I first came to hear of Peter Bagge’s Woman Rebel: The Margaret Sanger Story through reading Sarah Boxer’s review at TCJ.com; an article which I approached with a mind to find articles to include in my Best Online Comics Criticism list for 2014.
Boxer’s article is congenial and engaging without getting into too many details. What emerges from it is a picture of Sanger as a tireless campaigner for women’s rights and their access to birth control; an individual with the ferocity and disposition of a saint who “martyred” her mind and body on the altars of alcohol and Demerol for the cause.
Boxer’s review takes its cue from an episode near the beginning of Bagge’s biography.
In Boxer’s words, Sanger was a
“…true hero, or a super-hero, if you will.” She was a “ball of energy, intelligence, and fury. She was also a proponent of free love…she practiced it (while married) with the writer H. G. Wells.”
And then there’s her She-Hulk like rage (and morally correct disposition):
“Censorship was Sanger’s goad to battle. From this point on in Woman Rebel, it seems that everyone’s eyes are bloodshot and crossed with rage, and you can see rubbery limbs swinging wildly on many a page. Sanger was at war with practically everyone, even those on her side.“
A look at Boxer’s conclusion reveals her train of thought:
“Woman Rebel, though on one level functioning as a superhero comic, also fits onto a certain growing shelf of books with other admirable short biographies…[Bagge] has transformed Sanger into a real live superhero who will herself live to see another day.”
The images produced in the review suggest a kind of absurdist, Far Side version of Sanger’s life. But more than this, there is the air of only marginal fallibility which is the hallmark of the superhero genre. While Tony Stark is allowed to be an alcoholic, Batman will probably still save the homeless man living in an alley way even if he’s suffering from alcohol-induced dementia; Superman rarely deploys his heat vision to sterilize children
I had almost forgotten another aspect of the Sanger story, one which I first came to know about nearly a decade ago. That story comes from Edwin Black’s book, War Against the Weak (2003) which charts the rise of the eugenics movement in America (and then abroad). Edwin Black has a short chapter on Margaret Sanger in his book. He approaches the topic with extreme caution and his introduction comes with a prominent disclaimer:
“Opponents of a woman’s right to choose could easily seize upon Margaret Sanger’s eugenic rhetoric to discredit the admirable work of Planned Parenthood today; I oppose such misuse.”
He also pre-emptively loads the section on Sanger with a long list of her achievements and descriptions of her admirable character. His reasons for doing so become quite clear once the reader reaches the chapter on “Birth Control” in his book. Read in isolation, it is a devastating portrait of a figure who, from the tone of Boxer’s review, seems more akin to the Mary Poppins (she could be quite strict and disagreeable) of Birth Control.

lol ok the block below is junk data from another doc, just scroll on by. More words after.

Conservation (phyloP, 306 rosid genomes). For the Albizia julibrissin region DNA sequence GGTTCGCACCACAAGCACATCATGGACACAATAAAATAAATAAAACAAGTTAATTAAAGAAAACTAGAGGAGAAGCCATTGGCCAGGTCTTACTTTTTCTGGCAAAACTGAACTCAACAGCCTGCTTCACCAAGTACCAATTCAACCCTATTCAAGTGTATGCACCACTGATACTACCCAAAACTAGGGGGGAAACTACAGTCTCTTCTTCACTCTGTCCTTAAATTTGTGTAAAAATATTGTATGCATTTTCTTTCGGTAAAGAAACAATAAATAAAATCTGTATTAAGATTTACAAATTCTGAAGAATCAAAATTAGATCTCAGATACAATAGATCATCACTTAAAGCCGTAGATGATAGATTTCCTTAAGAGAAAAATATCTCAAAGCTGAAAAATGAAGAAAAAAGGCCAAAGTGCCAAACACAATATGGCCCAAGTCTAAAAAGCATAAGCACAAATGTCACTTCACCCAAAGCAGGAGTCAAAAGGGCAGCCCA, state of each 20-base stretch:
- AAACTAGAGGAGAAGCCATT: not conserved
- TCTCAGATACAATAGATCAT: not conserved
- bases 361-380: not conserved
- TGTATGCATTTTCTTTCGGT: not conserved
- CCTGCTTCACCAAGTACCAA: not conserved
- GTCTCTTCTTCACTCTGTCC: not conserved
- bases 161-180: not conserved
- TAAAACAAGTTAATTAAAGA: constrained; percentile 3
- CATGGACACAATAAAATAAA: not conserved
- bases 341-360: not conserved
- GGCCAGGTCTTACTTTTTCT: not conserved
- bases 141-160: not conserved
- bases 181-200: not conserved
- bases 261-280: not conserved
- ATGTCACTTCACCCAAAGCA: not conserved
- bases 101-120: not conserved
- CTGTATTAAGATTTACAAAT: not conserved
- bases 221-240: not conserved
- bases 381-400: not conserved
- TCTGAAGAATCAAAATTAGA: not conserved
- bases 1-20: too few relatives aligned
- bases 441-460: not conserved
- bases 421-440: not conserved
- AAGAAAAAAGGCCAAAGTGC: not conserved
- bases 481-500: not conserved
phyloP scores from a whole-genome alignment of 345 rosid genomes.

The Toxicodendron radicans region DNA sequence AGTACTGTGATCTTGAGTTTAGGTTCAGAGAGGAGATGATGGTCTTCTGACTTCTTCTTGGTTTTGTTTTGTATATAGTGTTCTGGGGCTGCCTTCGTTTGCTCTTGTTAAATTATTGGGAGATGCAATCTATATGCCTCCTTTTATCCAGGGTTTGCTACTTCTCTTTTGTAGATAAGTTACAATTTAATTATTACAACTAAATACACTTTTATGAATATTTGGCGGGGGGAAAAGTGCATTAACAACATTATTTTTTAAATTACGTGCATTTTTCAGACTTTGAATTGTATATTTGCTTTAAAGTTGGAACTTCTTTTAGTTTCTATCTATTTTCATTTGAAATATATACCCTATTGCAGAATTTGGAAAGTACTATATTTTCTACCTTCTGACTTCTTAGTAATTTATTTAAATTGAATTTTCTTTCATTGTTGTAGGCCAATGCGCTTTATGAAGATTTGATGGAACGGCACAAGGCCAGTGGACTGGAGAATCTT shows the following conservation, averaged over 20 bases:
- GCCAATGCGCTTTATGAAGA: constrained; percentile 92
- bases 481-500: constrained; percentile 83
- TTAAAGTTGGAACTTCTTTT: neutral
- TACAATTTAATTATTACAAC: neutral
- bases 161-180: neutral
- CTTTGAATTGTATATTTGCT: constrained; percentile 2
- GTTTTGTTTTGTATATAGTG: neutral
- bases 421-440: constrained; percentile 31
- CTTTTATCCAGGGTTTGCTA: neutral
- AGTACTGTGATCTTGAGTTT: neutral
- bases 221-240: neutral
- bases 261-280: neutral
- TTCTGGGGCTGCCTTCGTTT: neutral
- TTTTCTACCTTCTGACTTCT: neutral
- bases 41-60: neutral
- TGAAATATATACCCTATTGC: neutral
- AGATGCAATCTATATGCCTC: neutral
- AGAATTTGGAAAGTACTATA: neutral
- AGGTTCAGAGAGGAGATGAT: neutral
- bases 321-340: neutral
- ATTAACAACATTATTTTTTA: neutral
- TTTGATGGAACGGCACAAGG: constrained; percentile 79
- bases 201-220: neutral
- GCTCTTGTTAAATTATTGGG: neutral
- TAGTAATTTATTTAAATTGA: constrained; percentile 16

Black enumerates an appalling record of Sanger’s ideas through the early 20th century. Here are some facts and extracts from Black’s chapter on Sanger:
(1) She saw the “obstruction of birth control as a multi-tiered injustice” of which one was the “overall menace of social defectives plaguing society.”
(2) She “expressed her own sense of ancestral self-worth in the finest eugenic tradition.”
(3) She almost named her new movement, “Neo-Malthusianism” and was an “outspoken Social Darwinist”. Her book, The Pivot of Civilization (1922), contains a chapter titled “The Cruelty of Charity”. The epigraph of that chapter was from Herbert Spencer himself and it read:
“Fostering the good-for-nothing at the expense of the good is an extreme cruelty. It is a deliberate storing up of miseries for future generations. There is no greater curse to posterity than that of bequeathing them an increasing population of imbeciles.”
(4) From Sanger herself Black quotes:
“Organized charity itself is the symptom of a malignant social disease…the surest sign that out our civilization has bred, is breeding and is perpetuating constantly increasing numbers of defectives, delinquents and dependents.”
“Such philanthropy …encourages the healthier and more normal sections of the world to shoulder the burden of unthinking and indiscriminate fecundity of others; which brings with it, as I think the reader must agree, a dead weight of human waste.”
“The most serious charge that can be brought against modern ‘benevolence’ is that it encourages the perpetuation of defectives, delinquents and dependents. These are the most dangerous elements in the world community, the most devastating curse on human progress and expression.”
(5) “Sanger…listed eight official aims for her new organization, the American Birth Control League. The fourth aim was “sterilization of the insane and feebleminded and the encouragement of this operation upon those afflicted with inherited or transmissible diseases…”
(6) Though she was not thought to be a racist, she allied herself with Lothrop Stoddard, author of The Rising Tide of Color Against White World Supremacy which warned that “if white civilization goes down, the white race is irretrievably ruined. It will be swamped by the triumphant colored races, who obliterate the white man by elimination or absorption.”